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Is your breath ready for Valentine's Day?
Posted on 2/14/2017 by Michael Mettler
Halitosis, also known as bad breath, is a common Valentine's Day concern and is thought to affect almost 20% of the population. Halitosis comes in varying degrees of persistence and can be caused by any of the following:

- Ingesting strong smelling foods such as garlic or coffee
- Smoking or using other tobacco products
- Poor oral hygiene
- Oral infections such as tooth decay or periodontal disease
- Dry mouth (using certain medications can cause dry mouth and, by consequence, halitosis)
- Illnesses such as diabetes, liver disease or kidney disease

Halitosis Causes:

The majority of halitosis cases are caused by bacteria in the mouth breaking down food substances that produce foul odors, particularly on the back of the tongue. These cases are simple and can be fixed quickly by improving oral hygiene. Brushing twice a day, flossing once a day and using mouthwash ensures that all food particles are removed from the surfaces of teeth and the tongue which prevents bacterial breakdown of food and bad breath. Tongue scrapers, which can be found at any drug store, can also be helpful at scraping off odor causing bacteria and dead cells from the surface of the tongue.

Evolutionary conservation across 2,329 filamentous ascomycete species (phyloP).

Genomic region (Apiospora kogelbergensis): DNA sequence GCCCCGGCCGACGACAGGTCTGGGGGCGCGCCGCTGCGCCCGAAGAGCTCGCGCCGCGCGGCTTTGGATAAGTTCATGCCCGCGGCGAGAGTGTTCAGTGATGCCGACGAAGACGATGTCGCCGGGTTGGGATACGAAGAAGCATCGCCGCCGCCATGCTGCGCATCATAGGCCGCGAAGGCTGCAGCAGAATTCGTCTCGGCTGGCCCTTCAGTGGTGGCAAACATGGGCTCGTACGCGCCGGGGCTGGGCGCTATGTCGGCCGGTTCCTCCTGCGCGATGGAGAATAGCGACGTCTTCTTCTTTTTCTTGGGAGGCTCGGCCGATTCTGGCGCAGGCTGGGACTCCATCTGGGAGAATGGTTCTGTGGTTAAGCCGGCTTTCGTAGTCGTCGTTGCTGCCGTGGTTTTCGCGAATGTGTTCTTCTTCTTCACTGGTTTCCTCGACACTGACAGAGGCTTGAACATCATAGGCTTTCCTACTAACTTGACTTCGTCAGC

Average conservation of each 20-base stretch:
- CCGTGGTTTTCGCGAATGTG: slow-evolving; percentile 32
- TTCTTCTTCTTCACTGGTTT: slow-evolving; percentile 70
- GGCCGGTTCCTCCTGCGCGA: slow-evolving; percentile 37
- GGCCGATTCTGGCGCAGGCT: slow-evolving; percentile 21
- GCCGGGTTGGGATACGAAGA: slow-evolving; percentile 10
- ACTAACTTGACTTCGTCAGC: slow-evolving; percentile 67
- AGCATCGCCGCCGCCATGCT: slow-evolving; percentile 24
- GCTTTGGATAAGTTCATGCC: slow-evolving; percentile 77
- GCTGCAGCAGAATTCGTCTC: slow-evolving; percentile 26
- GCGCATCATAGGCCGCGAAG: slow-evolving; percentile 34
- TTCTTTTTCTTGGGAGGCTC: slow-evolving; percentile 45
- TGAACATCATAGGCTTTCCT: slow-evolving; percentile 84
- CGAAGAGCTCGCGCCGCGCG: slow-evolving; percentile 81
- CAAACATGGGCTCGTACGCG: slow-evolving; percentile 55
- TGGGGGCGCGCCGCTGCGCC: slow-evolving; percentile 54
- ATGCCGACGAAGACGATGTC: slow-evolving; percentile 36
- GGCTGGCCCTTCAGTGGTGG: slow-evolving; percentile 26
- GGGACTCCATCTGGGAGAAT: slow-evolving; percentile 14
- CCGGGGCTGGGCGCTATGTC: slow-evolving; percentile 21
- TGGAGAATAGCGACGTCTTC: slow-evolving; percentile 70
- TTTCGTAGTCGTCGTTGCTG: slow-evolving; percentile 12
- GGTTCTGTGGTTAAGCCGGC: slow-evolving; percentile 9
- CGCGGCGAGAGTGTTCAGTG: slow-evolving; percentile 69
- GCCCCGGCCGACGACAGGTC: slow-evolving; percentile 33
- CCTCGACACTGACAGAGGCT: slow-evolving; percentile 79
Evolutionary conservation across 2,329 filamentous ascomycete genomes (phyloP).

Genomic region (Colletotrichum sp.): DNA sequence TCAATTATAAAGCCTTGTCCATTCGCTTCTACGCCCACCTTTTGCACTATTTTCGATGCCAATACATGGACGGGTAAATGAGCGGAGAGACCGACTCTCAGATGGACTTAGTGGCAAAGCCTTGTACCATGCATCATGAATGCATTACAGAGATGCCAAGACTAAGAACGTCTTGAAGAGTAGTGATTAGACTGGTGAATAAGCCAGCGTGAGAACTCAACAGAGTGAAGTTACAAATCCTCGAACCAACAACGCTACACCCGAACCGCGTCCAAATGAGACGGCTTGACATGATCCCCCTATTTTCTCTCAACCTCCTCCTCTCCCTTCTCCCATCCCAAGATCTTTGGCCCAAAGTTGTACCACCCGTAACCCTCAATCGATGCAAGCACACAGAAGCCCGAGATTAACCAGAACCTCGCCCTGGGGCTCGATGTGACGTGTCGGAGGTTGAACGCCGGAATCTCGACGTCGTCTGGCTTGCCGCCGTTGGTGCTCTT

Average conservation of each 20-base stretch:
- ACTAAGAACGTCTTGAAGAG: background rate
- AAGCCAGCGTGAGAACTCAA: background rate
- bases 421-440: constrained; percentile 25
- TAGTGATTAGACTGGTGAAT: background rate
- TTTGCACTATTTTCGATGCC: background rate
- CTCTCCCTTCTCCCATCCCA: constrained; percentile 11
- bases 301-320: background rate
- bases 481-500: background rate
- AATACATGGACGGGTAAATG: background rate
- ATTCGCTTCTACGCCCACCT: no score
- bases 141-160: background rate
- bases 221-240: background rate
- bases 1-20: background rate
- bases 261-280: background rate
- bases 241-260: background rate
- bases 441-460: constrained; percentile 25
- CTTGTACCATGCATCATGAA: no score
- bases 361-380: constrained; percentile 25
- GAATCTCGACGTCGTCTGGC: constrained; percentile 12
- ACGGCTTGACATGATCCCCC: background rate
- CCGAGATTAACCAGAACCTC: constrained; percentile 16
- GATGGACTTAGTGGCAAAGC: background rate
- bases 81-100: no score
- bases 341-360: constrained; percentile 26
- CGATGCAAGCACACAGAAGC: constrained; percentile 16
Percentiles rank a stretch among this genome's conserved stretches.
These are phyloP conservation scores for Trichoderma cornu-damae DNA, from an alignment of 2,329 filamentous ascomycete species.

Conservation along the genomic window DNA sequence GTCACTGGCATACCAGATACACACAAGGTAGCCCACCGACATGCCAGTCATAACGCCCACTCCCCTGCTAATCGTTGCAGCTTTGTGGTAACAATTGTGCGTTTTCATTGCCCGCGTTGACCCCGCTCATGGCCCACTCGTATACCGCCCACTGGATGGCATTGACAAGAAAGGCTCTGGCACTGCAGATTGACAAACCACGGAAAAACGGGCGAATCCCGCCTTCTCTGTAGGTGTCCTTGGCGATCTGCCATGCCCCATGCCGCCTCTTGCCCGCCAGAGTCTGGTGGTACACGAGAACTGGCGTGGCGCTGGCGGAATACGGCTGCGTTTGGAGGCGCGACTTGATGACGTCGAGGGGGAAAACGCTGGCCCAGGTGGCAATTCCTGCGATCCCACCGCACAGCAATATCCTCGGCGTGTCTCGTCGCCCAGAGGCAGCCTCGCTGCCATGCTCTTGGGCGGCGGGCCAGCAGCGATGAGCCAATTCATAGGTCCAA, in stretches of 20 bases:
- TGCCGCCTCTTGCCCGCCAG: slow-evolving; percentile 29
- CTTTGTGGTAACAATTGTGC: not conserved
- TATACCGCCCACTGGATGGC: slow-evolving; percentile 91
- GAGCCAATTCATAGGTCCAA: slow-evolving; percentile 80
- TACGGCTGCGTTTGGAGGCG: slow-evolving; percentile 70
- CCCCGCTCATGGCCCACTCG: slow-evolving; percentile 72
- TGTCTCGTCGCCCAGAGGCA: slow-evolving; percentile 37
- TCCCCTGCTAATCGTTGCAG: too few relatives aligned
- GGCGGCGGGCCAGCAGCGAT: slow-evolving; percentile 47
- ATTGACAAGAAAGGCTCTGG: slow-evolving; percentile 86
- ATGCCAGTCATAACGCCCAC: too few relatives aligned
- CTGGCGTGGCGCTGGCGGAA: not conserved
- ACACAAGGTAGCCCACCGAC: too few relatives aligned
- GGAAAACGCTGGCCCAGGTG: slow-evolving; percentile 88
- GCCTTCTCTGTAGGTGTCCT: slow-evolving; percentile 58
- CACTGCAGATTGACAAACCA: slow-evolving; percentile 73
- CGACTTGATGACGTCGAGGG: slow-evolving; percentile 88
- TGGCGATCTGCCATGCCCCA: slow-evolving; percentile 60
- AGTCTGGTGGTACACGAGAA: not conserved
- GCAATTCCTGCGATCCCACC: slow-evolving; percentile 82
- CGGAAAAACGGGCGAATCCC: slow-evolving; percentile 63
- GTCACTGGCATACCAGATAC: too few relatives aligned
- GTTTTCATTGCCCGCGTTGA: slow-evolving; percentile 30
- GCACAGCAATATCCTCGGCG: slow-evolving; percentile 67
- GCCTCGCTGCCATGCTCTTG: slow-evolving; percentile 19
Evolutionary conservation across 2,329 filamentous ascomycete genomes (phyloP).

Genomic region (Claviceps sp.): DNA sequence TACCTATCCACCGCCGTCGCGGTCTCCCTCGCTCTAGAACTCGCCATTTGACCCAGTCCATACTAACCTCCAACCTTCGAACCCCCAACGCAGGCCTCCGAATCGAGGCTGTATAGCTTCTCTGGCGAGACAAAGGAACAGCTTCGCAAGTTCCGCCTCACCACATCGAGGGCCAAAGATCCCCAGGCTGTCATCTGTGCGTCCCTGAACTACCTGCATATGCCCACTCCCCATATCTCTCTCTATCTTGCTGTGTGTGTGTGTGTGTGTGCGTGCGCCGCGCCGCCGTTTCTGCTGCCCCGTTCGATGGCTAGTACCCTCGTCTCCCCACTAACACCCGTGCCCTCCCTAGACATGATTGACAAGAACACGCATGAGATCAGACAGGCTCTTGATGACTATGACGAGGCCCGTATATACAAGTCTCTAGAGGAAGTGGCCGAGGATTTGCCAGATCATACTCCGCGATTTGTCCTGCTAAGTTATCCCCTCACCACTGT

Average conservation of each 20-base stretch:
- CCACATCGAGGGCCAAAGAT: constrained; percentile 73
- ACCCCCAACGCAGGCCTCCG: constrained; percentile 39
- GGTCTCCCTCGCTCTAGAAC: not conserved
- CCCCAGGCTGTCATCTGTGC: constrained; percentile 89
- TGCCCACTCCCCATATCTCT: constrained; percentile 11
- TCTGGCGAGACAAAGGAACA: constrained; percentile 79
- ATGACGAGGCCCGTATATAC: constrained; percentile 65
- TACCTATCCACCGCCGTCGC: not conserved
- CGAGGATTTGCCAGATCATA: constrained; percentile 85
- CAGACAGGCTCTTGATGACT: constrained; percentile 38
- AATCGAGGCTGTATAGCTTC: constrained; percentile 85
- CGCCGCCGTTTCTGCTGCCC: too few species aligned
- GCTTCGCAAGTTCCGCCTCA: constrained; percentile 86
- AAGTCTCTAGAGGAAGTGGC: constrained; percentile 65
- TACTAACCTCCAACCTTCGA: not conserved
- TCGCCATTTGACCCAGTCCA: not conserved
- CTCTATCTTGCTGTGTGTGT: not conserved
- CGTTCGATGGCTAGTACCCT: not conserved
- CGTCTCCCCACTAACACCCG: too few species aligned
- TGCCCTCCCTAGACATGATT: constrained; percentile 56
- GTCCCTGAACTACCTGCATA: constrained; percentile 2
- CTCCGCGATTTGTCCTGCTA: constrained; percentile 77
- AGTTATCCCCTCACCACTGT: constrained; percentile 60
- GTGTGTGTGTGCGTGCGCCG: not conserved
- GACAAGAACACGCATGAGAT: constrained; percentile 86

To effectively eliminate plaque and prevent halitosis, Dr. Dan Laizure highly recommends using unwaxed floss rather than waxed floss.

Dry Mouth:

For patients with dry mouth, either natural or caused by taking certain medications, it's often recommended to chew on sugar free gum containing xylitol which stimulates saliva production to inhibit bad breath. Chewing gum for 20 minutes following meals and snacks is sufficient to help prevent halitosis as well as tooth decay for both patients with and without dry mouth.

While most cases of halitosis can be traced back to oral hygiene, persistent halitosis cases can be more complicated. Not all bad breath smells the same, and the type of bad breath present is often indicative of underlying illness affecting the patient. For example, having persistent "fruity" breath is often a sign of diabetes while having breath that smells like ammonia could mean that the patient is suffering from kidney disease. Many other illnesses such as liver disease and lung cancer can have a particular effect on a patient's breath. If you're suffering from persistent halitosis and believe that it may be caused by another illness, please book an appointment and consult Dr. Laizure as soon as possible. Call us today at (509) 525-4833.

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Walla Walla Dental Care, 2014 S. Howard Street, Walla Walla, WA, 99362 - Associated Words: dentist Walla Walla WA, Dr. Dan Laizure Walla Walla WA, dentist Walla Walla WA, (509) 593-1110, www.wallawalladentalcare.com, 11/19/2019